The Temple Institute: The Priestly Garments: The Uniform of the Ordinary Priests
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    The Uniform of the Ordinary Priests

    The ordinary priests wear four garments all year round-these are the same as the "white garments" worn by the High Priest on the Day of Atonement: tunic, pants, hat, and belt. Referring to these priests, the verse states "And for Aaron's sons you shall make for them tunics, and you shall make for them belts, and you shall make for them hats... and make for them linen pants... " (Ex. 28:40-42). These garment are to be made from flax, and they too must be created from threads consisting of six individual strands.


    The Materials

    Five Components in the Garments

    Five different materials were used to create the priestly garments:

    1. gold
    2. techelet, sky-blue wool
    3. dark-red wool
    4. crimson wool
    5. twisted linen

    The gold was beaten into thin sheets, and then cut into fine threads. The techelet sky-blue color (said by the Talmud to resemble indigo - BT Menachot 42:B) was a dye obtained from an aquatic invertebrate known as chilazon. The exact identification of this animal, and the method used to produce the dye, is the subject of extensive research. While various attempts have been made to conclusively identify the chilazon, most recently it has been classified to the Mediterranean snail known as murex trunculus.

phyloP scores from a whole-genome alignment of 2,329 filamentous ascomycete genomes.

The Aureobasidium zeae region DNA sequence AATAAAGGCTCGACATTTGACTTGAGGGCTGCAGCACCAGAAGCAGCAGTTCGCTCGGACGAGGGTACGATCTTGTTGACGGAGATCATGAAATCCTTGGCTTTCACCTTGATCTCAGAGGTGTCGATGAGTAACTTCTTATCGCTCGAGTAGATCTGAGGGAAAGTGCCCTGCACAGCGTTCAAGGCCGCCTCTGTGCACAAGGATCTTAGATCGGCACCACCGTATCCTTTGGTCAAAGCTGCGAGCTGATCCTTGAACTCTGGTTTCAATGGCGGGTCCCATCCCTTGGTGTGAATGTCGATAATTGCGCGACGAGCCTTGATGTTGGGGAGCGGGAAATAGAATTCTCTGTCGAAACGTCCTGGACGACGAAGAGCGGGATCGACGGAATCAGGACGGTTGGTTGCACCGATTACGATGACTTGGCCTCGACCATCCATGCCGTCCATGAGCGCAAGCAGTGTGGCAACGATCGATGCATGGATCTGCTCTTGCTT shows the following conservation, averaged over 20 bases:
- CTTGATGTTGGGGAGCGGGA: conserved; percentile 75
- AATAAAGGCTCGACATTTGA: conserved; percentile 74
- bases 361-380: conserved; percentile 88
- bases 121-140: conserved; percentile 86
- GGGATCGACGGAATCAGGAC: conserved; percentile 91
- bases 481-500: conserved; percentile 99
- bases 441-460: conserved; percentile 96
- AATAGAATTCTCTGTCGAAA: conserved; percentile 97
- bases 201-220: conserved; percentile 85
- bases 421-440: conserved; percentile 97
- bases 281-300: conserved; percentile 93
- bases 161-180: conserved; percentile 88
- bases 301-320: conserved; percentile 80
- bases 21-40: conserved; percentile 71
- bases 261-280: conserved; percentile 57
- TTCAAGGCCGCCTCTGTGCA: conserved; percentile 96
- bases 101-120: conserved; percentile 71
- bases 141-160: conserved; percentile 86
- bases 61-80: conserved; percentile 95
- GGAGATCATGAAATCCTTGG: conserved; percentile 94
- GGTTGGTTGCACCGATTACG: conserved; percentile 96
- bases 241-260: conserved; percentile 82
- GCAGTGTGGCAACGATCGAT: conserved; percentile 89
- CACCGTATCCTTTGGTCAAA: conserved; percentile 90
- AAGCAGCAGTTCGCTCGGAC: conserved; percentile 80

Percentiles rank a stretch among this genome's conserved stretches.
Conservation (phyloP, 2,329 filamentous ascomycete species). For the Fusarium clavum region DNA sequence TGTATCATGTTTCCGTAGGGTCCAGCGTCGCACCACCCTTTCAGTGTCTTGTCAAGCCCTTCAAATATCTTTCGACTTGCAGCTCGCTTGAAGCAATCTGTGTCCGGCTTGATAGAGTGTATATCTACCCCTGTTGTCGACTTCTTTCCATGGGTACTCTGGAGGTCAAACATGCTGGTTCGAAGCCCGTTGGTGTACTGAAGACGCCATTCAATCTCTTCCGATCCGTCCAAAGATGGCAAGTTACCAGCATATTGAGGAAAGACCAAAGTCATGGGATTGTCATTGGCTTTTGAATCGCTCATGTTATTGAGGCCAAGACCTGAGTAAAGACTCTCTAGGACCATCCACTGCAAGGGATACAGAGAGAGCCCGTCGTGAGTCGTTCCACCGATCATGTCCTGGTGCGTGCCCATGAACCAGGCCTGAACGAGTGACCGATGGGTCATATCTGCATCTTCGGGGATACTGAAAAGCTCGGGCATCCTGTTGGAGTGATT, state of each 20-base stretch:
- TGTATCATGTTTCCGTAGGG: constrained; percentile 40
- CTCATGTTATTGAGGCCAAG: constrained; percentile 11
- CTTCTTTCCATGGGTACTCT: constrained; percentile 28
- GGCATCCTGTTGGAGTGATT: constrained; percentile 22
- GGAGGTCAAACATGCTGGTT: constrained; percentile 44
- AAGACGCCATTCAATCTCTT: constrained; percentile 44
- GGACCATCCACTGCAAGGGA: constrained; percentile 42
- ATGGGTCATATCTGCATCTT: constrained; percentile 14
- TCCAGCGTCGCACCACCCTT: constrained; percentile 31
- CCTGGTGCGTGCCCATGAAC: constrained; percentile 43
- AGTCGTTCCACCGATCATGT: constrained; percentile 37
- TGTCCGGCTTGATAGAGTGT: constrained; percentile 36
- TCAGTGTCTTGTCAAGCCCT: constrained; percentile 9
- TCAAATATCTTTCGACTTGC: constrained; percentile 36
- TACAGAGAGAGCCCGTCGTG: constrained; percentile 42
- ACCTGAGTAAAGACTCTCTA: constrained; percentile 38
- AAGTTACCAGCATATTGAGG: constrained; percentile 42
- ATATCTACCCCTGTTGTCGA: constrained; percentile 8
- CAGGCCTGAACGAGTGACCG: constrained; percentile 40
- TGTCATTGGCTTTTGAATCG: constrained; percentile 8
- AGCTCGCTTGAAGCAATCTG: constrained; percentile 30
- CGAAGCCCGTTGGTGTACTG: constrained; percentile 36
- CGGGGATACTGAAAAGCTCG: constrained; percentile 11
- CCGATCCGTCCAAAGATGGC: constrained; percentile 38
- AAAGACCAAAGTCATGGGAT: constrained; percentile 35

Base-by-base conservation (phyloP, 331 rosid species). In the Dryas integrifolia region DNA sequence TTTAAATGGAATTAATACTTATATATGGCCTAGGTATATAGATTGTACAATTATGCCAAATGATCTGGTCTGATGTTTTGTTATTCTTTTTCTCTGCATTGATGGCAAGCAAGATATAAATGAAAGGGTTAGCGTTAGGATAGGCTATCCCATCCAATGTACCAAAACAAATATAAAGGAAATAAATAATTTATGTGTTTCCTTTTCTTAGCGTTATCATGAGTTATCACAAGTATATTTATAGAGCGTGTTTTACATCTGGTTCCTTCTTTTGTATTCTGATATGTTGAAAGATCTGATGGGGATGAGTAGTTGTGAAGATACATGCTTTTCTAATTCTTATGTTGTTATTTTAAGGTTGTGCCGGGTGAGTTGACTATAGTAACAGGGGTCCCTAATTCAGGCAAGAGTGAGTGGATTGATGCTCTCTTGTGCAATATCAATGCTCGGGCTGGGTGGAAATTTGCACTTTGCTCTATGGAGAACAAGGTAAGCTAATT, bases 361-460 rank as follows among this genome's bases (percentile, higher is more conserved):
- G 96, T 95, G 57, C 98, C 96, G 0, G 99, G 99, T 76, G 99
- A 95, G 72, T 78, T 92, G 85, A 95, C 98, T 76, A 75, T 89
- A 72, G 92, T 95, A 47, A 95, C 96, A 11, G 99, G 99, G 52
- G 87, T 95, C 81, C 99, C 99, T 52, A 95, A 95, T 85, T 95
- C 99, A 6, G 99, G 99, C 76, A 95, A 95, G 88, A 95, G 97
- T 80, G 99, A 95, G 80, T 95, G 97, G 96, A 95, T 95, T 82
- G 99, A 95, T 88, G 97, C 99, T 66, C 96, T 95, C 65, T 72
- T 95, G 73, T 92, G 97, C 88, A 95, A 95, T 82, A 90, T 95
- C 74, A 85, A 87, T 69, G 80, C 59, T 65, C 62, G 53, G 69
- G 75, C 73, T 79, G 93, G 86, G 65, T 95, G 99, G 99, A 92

The dark-red color (said by some to more closely resemble purple), argaman in Hebrew, is also derived from a snail; possibly the murex trunculus as well. According to this theory, the difference in color is a product of the amount of time the substance is initially exposed to sunlight.

    The crimson color is produced from a worm called by the Bible the "crimson worm," tola'at shani in Hebrew, a mountain worm which has been identified as kermes biblicus, the cochineal insect.

    The Hebrew word which appears here for "linen" is shesh, which literally means "six." This indicates that each thread used in these garments is required to be a six-ply linen thread.

    Some of the garments were composed of all five ingredients; some contained three or four; some contained only one.

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